SLR - December 2016 - Anson Chu

Modified Broström Procedure for Chronic Lateral Ankle Instability in Patients with Generalized Joint Laxity

Reference: Xu HX, Lee KB. Modified Broström Procedure for Chronic Lateral Ankle Instability in Patients With Generalized Joint Laxity. Am J Sports Med. 2016 Aug 5.

Scientific Literature Review

Reviewed By: Anson Chu, DPM
Residency Program: Grant Medical Center

Podiatric Relevance: Chronic lateral ankle instability is an issue within the podiatric patient population that often calls for surgical intervention. Studies have shown that anatomic repair utilizing the Modified Broström procedure is effective in treating chronic lateral ankle instability when conservative treatments have failed. However, few studies have examined the effects of the Modified Broström procedure in those with generalized joint laxity or in those with increased joint range of motion relative to the normal population. Generalized joint laxity does not include those with genetic diseases that include hyperlaxity, such as Marfan syndrome, Ehlers-Danlos syndrome, etc. In this study, the authors address the clinical results of patients with generalized joint laxity after the Modified Broström procedure, which may be a significant consideration for preoperative planning.

Methods: The study was a retrospective review of patients undergoing the Modified Broström procedure by a single surgeon from January 2005 to December 2012. Using the Beighton criteria (score greater than 5) for establishing generalized joint laxity, 44 patients with generalized joint laxity were included in the study. The 44 patients were matched with 56 patients without generalized joint laxity using age and body mass index (BMI). The group with laxity had a mean follow-up duration of 43.3 months, and the nonlaxity group had a mean follow-up duration of 42.9 months. The failure rate was assessed at final follow-up. Outcomes were assessed comparing the Karlsson score, AOFAS score, talar tilt angle and anterior talar translation preoperatively and postoperatively.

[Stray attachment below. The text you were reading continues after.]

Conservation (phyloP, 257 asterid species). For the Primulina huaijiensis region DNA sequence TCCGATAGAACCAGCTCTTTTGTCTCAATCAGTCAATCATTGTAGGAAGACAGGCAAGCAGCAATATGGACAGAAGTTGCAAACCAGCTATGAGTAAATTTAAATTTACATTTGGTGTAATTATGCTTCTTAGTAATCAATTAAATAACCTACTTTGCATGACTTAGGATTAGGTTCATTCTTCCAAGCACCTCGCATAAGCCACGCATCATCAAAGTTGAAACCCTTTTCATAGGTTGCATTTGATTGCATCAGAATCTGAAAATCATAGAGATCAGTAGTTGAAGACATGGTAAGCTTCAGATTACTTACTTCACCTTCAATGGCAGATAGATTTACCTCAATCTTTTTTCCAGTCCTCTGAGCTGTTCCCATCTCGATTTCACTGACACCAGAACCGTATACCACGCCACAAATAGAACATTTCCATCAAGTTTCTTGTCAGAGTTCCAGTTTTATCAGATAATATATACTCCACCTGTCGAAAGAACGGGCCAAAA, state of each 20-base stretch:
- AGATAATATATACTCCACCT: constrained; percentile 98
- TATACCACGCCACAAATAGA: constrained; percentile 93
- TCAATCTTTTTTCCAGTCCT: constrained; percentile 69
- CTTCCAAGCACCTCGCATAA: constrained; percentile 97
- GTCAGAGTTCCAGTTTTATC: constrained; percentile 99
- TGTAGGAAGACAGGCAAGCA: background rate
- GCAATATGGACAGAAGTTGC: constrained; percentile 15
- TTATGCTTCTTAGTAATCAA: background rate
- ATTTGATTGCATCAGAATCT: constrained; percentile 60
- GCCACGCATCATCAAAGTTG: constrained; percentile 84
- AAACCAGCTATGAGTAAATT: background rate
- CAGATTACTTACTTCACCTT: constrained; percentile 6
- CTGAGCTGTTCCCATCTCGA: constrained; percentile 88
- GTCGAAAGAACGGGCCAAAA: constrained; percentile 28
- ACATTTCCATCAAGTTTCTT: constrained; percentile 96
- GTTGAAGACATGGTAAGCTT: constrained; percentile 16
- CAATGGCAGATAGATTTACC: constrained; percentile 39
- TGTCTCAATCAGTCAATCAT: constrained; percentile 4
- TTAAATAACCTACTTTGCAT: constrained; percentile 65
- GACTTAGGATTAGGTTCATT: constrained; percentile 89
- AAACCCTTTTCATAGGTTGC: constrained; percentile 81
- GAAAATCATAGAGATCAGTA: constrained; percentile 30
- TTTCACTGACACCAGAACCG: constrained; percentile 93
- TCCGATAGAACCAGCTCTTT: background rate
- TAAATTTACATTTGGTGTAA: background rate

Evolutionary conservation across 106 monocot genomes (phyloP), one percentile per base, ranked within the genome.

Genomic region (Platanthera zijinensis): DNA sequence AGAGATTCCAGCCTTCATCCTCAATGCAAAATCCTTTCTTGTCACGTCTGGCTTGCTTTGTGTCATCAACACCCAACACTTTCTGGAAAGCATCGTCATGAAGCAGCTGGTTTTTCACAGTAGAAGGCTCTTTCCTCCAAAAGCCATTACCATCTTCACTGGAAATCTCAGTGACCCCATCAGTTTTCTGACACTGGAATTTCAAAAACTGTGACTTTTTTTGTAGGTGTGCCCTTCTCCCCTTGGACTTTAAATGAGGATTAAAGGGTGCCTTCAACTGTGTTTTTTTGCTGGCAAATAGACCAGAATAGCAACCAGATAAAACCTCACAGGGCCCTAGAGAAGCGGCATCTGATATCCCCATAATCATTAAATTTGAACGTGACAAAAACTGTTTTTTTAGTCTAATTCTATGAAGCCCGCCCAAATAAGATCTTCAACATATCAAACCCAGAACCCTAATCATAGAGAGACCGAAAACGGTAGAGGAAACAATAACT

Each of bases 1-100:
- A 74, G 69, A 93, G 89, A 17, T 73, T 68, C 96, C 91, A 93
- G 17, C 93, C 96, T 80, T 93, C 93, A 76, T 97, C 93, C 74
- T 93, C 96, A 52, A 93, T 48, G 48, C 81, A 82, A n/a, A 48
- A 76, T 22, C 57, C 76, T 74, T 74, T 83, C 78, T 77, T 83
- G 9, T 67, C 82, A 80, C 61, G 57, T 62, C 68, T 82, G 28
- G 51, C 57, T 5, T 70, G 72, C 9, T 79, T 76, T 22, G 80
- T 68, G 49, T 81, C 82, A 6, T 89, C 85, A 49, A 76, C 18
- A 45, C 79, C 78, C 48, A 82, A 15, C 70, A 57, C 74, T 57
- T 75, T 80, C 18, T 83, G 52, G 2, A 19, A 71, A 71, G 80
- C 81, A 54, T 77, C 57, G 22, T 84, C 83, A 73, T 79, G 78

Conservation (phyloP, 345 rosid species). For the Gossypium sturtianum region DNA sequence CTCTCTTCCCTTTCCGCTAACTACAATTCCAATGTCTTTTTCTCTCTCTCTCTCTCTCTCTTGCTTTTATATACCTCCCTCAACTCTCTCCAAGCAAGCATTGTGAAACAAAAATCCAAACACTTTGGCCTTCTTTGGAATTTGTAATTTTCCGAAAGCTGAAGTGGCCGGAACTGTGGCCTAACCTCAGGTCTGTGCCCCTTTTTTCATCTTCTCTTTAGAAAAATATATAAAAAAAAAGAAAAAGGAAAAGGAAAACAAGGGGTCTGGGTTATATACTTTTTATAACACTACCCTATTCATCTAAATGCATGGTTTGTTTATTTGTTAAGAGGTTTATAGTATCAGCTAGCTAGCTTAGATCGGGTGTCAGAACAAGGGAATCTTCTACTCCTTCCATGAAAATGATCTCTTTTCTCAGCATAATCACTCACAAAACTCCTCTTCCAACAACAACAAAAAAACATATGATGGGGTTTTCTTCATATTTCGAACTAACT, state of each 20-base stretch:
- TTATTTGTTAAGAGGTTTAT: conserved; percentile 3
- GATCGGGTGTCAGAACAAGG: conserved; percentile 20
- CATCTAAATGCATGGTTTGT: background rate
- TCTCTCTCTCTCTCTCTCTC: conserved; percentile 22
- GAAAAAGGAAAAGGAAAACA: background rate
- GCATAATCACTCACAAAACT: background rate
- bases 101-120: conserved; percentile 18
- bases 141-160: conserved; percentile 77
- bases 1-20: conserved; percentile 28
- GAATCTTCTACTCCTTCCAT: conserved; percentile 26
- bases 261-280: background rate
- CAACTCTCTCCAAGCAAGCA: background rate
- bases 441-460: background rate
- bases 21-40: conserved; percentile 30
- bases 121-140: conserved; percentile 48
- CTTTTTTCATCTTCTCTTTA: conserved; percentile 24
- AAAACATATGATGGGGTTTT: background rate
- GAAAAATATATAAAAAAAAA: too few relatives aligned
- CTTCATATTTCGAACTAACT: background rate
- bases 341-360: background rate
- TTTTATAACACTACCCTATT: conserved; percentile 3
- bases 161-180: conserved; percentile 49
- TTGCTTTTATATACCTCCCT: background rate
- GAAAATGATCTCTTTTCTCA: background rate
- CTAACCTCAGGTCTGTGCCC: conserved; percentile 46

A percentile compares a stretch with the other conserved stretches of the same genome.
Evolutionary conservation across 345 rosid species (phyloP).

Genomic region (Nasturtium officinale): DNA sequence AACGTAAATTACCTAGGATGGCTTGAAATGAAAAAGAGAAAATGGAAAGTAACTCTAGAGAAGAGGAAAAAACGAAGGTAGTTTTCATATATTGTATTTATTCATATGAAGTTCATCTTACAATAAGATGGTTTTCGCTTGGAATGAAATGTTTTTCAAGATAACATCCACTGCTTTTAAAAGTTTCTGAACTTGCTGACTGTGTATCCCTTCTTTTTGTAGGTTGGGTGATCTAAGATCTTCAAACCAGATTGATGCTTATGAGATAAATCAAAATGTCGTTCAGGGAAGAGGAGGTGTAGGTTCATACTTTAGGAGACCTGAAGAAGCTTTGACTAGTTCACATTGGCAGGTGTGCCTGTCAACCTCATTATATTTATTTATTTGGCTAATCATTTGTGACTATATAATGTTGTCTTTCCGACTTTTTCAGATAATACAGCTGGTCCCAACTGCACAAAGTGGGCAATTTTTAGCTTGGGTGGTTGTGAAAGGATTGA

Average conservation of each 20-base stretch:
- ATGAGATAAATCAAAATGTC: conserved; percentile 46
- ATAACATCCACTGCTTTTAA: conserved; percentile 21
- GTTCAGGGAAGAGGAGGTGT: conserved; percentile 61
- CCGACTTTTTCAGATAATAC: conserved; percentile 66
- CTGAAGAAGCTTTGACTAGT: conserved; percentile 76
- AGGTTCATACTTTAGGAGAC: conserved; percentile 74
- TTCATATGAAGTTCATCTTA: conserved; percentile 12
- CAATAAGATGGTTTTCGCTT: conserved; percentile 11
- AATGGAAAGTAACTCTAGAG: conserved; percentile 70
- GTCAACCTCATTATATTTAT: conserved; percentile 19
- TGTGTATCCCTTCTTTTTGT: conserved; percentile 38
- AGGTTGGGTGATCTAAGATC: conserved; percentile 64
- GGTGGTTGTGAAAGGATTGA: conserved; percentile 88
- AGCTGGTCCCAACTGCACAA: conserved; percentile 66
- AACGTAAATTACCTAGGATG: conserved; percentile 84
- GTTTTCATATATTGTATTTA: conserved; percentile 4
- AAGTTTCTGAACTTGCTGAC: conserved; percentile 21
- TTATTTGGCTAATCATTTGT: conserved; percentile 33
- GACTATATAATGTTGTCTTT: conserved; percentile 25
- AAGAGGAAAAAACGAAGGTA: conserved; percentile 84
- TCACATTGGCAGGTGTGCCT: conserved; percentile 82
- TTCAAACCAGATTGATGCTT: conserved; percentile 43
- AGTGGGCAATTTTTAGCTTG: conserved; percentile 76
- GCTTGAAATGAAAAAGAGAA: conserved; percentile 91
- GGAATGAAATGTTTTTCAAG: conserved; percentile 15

Results: Failure rate, as defined by rerupture and recurrent lateral ankle instability, was 5/44 patients (11.4 percent) in the group with generalized joint laxity and 1/56 patients in the nonlaxity group. Mean Karlsson scores from preoperative assessment to final follow-up improved from 53.2 to 87.4 in the laxity group and 53.9 to 94.1 in the nonlaxity group. Mean AOFAS scores from preoperative assessment to final follow-up improved from 60.9 to 89.5 in the laxity group and 62.6 to 94.8 in the nonlaxity group. The mean talar tilt angle improved from preoperative measurement to final follow-up from 12.5 degrees to 7.3 degrees in the laxity group and 10.8 degrees to 5.2 degrees in the nonlaxity group. Anterior talar translation improved from preoperative measurement to final follow-up from 8.8 mm to 6.0 mm in the laxity group and 8.5 mm to 5.0 mm in the nonlaxity group.

Conclusions: The authors of this study concluded that the patient population with generalized joint laxity had inferior outcome measures as well as higher failure rates than their counterparts without increased joint laxity. The information from this study may prove useful for those treating chronic ankle instability. Although the outcome measures for those with generalized joint laxity were inferior to the nonlaxity group, the Modified Broström procedure still had good to excellent outcome measures per the mean AOFAS and Karlsson scores regardless of the group. There were also noted improvements in the mean talar tilt angle and anterior talar translation within both groups. Thus, the Modified Broström procedure continues to show the effectiveness of treating chronic lateral instability as a primary operation should conservative measures fail. However, due to the increased number of rerupture and recurrent lateral ankle instability in the group with generalized joint laxity, it may be a risk factor to consider when utilizing the Modified Broström procedure. Patients who may have increased Beighton scores that help assess for generalized joint laxity should be taken into consideration for preoperative planning and additional augmentation of lateral ligaments in addition to the Modified Broström procedure, which may prove beneficial.

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